Emu Swamp Dam and Urban Water

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Managing
Urban Water
for
The Granite Belt

Everyone’s rates will be paying for the cost of a new dam.  Council debt is already high and rate increases far outstrip the CPI. Council policies are based on ‘user pays’.
Will the horticulture and other industries be paying for the cost of this investment?

After the last big dry in the late 1990s to early 2000s some communities in Australia made important decisions about water supply for dwellings, industry and  commercial purposes.

By 2004, Goulburn’s Pejar Dam in NSW was a dusty mudflat at less than 10% capacity. A population of 25,000 and expected to grow to 40,000 fairly quickly it was obvious that decisions for water supply other than drought affected dams had to be made.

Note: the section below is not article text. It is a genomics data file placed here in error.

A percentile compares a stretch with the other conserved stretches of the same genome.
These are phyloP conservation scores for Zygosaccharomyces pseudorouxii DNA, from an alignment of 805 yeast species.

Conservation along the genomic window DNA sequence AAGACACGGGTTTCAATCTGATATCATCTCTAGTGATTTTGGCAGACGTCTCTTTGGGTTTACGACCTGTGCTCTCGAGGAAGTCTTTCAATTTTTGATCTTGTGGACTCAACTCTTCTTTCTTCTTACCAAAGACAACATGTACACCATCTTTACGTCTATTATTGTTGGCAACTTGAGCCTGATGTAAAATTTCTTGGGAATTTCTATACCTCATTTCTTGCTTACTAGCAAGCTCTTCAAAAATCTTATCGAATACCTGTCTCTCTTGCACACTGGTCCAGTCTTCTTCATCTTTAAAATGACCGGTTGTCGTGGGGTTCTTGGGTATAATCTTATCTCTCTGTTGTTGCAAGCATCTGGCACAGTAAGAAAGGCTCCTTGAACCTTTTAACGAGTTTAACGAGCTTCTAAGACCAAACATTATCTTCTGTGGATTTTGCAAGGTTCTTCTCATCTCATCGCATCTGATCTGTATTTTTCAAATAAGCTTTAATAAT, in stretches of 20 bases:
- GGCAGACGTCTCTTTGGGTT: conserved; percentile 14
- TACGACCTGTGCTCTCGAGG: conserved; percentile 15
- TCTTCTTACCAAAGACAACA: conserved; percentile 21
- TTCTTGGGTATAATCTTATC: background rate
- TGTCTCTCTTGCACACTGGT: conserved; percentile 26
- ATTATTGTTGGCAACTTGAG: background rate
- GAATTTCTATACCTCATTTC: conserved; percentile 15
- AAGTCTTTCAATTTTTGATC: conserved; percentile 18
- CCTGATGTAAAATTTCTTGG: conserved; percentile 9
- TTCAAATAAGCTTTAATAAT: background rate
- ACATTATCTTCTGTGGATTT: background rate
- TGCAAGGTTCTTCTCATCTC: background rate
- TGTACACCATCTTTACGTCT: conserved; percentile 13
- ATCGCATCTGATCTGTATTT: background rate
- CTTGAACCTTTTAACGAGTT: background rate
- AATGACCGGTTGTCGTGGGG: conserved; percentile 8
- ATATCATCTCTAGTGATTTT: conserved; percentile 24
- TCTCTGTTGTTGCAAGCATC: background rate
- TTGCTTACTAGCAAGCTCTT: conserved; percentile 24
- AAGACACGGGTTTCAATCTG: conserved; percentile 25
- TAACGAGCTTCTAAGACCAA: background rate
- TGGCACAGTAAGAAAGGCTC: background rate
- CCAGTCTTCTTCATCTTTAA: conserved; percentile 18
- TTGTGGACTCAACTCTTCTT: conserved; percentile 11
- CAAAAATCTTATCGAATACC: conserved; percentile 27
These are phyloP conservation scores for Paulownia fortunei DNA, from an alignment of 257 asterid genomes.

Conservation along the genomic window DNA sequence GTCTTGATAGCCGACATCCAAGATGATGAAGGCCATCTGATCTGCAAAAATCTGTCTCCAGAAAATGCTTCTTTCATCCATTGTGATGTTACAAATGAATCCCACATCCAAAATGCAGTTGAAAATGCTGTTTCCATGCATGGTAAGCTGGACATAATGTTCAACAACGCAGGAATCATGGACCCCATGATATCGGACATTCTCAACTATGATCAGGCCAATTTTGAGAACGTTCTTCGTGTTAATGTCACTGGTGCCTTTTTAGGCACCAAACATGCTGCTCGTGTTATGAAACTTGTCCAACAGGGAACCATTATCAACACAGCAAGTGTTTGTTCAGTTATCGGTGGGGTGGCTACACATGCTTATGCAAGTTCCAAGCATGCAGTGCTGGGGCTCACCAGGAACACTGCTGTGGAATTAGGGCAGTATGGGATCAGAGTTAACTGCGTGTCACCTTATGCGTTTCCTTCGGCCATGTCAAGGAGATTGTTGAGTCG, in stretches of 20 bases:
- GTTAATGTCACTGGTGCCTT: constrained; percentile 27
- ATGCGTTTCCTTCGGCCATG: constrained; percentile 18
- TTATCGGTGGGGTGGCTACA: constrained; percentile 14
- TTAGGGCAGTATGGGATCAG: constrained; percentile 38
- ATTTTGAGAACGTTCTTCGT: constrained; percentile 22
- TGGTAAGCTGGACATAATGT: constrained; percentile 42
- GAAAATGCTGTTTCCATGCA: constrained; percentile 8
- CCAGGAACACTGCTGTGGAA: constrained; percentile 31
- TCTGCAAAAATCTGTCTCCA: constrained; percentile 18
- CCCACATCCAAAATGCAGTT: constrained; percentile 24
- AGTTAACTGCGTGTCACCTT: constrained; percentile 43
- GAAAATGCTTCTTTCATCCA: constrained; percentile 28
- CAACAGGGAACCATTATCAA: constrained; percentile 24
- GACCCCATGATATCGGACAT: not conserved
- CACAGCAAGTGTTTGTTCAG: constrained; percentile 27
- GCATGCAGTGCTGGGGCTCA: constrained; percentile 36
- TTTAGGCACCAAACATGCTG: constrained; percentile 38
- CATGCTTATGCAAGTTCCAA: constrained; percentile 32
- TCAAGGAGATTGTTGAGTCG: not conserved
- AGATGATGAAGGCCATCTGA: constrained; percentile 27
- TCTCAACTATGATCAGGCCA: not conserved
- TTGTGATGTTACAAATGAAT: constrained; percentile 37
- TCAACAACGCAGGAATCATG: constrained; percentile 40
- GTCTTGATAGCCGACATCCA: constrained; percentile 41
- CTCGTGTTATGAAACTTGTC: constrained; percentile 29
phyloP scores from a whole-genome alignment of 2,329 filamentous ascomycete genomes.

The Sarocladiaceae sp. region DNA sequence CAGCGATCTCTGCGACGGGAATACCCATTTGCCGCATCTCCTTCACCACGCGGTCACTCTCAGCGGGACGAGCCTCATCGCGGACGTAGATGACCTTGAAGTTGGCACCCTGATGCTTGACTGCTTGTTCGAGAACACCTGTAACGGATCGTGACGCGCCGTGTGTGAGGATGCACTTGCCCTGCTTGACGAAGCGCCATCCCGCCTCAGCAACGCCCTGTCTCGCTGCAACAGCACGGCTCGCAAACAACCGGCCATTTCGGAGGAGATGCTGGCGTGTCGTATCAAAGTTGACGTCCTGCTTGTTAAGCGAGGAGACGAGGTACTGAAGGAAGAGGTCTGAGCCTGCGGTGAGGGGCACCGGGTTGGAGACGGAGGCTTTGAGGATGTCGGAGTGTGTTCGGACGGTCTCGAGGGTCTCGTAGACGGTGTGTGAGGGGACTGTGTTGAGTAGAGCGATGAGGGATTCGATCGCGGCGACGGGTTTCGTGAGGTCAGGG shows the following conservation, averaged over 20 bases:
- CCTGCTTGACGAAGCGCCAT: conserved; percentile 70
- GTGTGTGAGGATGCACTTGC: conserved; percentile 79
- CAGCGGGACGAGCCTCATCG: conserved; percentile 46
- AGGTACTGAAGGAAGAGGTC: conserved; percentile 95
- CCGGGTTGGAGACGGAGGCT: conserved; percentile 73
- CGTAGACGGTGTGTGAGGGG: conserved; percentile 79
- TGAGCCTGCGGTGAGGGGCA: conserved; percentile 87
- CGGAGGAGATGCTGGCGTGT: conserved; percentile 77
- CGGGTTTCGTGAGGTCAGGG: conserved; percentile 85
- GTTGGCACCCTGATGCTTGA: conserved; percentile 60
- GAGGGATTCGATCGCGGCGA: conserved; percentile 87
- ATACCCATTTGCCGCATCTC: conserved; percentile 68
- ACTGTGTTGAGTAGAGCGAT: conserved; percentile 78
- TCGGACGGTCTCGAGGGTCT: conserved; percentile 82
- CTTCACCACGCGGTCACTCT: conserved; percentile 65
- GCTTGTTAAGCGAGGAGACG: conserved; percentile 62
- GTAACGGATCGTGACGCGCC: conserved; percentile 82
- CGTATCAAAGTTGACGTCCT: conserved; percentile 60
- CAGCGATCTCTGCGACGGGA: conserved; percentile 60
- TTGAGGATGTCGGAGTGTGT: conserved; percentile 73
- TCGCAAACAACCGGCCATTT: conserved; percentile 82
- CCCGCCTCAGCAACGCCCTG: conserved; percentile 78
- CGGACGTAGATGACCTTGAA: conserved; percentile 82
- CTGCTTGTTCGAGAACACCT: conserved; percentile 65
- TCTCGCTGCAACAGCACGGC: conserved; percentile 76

The Goulburn Mulwaree Council took the bit between the teeth and legislated that all new urban dwellings, units, industrial and commercial development had to have tanks installed and connected to the buildings.
//www.goulburn.nsw.gov.au/site/files/ul/data_text12/4083139.pdf

South Australia passed similar legislation in 2004 for the entire state!
Sth Aust Rainwater Tank Policy

References have been included as they show that the tank connection to the house follows Building Code of Australia [BCA] specifications in both cases.

We can do this on the Granite Belt.

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